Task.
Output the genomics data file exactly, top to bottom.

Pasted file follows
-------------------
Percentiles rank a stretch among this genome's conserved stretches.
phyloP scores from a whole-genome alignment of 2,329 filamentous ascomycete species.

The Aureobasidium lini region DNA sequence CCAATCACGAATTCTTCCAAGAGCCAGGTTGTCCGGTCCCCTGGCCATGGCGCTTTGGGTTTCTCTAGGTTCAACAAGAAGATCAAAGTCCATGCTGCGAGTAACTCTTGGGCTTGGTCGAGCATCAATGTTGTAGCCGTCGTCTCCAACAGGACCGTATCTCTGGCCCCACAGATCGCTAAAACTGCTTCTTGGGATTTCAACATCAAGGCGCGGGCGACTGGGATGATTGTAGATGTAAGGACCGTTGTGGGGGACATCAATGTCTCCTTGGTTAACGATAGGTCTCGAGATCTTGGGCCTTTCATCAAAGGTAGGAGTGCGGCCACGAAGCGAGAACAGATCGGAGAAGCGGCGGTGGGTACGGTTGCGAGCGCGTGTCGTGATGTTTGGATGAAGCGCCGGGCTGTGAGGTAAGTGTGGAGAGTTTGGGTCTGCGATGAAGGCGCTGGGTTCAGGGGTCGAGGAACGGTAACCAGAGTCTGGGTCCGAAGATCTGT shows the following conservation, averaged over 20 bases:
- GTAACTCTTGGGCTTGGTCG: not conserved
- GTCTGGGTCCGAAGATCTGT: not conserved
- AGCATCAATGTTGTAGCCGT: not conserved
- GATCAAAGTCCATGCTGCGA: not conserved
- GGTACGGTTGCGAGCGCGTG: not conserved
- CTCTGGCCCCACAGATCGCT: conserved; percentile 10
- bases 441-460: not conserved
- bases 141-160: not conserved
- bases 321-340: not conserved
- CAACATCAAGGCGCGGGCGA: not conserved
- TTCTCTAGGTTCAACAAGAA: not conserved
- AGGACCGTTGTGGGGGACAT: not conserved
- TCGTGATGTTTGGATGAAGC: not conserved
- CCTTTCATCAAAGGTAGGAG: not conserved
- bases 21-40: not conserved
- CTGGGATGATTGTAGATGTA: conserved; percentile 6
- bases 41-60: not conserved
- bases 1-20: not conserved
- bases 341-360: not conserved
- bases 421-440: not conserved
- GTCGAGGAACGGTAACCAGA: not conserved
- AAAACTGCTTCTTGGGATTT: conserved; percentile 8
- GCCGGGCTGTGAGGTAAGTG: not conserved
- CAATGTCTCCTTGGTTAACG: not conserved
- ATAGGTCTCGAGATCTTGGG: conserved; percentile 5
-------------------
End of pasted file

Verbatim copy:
Percentiles rank a stretch among this genome's conserved stretches.
phyloP scores from a whole-genome alignment of 2,329 filamentous ascomycete species.

The Aureobasidium lini region DNA sequence CCAATCACGAATTCTTCCAAGAGCCAGGTTGTCCGGTCCCCTGGCCATGGCGCTTTGGGTTTCTCTAGGTTCAACAAGAAGATCAAAGTCCATGCTGCGAGTAACTCTTGGGCTTGGTCGAGCATCAATGTTGTAGCCGTCGTCTCCAACAGGACCGTATCTCTGGCCCCACAGATCGCTAAAACTGCTTCTTGGGATTTCAACATCAAGGCGCGGGCGACTGGGATGATTGTAGATGTAAGGACCGTTGTGGGGGACATCAATGTCTCCTTGGTTAACGATAGGTCTCGAGATCTTGGGCCTTTCATCAAAGGTAGGAGTGCGGCCACGAAGCGAGAACAGATCGGAGAAGCGGCGGTGGGTACGGTTGCGAGCGCGTGTCGTGATGTTTGGATGAAGCGCCGGGCTGTGAGGTAAGTGTGGAGAGTTTGGGTCTGCGATGAAGGCGCTGGGTTCAGGGGTCGAGGAACGGTAACCAGAGTCTGGGTCCGAAGATCTGT shows the following conservation, averaged over 20 bases:
- GTAACTCTTGGGCTTGGTCG: not conserved
- GTCTGGGTCCGAAGATCTGT: not conserved
- AGCATCAATGTTGTAGCCGT: not conserved
- GATCAAAGTCCATGCTGCGA: not conserved
- GGTACGGTTGCGAGCGCGTG: not conserved
- CTCTGGCCCCACAGATCGCT: conserved; percentile 10
- bases 441-460: not conserved
- bases 141-160: not conserved
- bases 321-340: not conserved
- CAACATCAAGGCGCGGGCGA: not conserved
- TTCTCTAGGTTCAACAAGAA: not conserved
- AGGACCGTTGTGGGGGACAT: not conserved
- TCGTGATGTTTGGATGAAGC: not conserved
- CCTTTCATCAAAGGTAGGAG: not conserved
- bases 21-40: not conserved
- CTGGGATGATTGTAGATGTA: conserved; percentile 6
- bases 41-60: not conserved
- bases 1-20: not conserved
- bases 341-360: not conserved
- bases 421-440: not conserved
- GTCGAGGAACGGTAACCAGA: not conserved
- AAAACTGCTTCTTGGGATTT: conserved; percentile 8
- GCCGGGCTGTGAGGTAAGTG: not conserved
- CAATGTCTCCTTGGTTAACG: not conserved
- ATAGGTCTCGAGATCTTGGG: conserved; percentile 5